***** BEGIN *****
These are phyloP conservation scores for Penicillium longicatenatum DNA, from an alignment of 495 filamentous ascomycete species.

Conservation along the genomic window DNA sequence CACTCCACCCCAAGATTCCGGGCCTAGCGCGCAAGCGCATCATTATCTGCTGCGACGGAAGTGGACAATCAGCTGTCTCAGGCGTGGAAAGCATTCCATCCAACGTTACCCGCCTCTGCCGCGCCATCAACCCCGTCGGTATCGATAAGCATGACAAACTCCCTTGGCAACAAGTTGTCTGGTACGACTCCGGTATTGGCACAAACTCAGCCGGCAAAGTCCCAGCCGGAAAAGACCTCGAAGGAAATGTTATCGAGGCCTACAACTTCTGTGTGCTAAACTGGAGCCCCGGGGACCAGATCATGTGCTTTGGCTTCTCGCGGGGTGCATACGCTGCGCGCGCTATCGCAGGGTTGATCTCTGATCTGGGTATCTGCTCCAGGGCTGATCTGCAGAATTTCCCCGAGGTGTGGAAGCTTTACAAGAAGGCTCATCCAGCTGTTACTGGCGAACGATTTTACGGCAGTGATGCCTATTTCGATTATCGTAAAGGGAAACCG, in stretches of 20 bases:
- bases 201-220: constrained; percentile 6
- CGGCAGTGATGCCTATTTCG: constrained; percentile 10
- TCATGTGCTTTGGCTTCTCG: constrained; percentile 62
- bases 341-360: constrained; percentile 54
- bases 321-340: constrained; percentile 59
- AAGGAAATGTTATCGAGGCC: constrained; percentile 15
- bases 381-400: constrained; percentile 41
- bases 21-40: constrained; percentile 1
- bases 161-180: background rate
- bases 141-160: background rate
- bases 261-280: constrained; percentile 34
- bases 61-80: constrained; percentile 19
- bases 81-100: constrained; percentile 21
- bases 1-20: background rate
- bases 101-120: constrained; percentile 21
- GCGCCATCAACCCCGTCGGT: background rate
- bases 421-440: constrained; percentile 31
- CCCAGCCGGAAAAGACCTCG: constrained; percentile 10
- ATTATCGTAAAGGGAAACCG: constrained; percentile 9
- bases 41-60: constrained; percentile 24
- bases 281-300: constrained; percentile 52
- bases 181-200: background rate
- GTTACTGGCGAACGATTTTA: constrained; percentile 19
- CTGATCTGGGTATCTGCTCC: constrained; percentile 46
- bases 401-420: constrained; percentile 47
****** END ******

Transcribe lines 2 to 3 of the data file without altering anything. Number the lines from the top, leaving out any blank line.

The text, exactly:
Conservation along the genomic window DNA sequence CACTCCACCCCAAGATTCCGGGCCTAGCGCGCAAGCGCATCATTATCTGCTGCGACGGAAGTGGACAATCAGCTGTCTCAGGCGTGGAAAGCATTCCATCCAACGTTACCCGCCTCTGCCGCGCCATCAACCCCGTCGGTATCGATAAGCATGACAAACTCCCTTGGCAACAAGTTGTCTGGTACGACTCCGGTATTGGCACAAACTCAGCCGGCAAAGTCCCAGCCGGAAAAGACCTCGAAGGAAATGTTATCGAGGCCTACAACTTCTGTGTGCTAAACTGGAGCCCCGGGGACCAGATCATGTGCTTTGGCTTCTCGCGGGGTGCATACGCTGCGCGCGCTATCGCAGGGTTGATCTCTGATCTGGGTATCTGCTCCAGGGCTGATCTGCAGAATTTCCCCGAGGTGTGGAAGCTTTACAAGAAGGCTCATCCAGCTGTTACTGGCGAACGATTTTACGGCAGTGATGCCTATTTCGATTATCGTAAAGGGAAACCG, in stretches of 20 bases:
- bases 201-220: constrained; percentile 6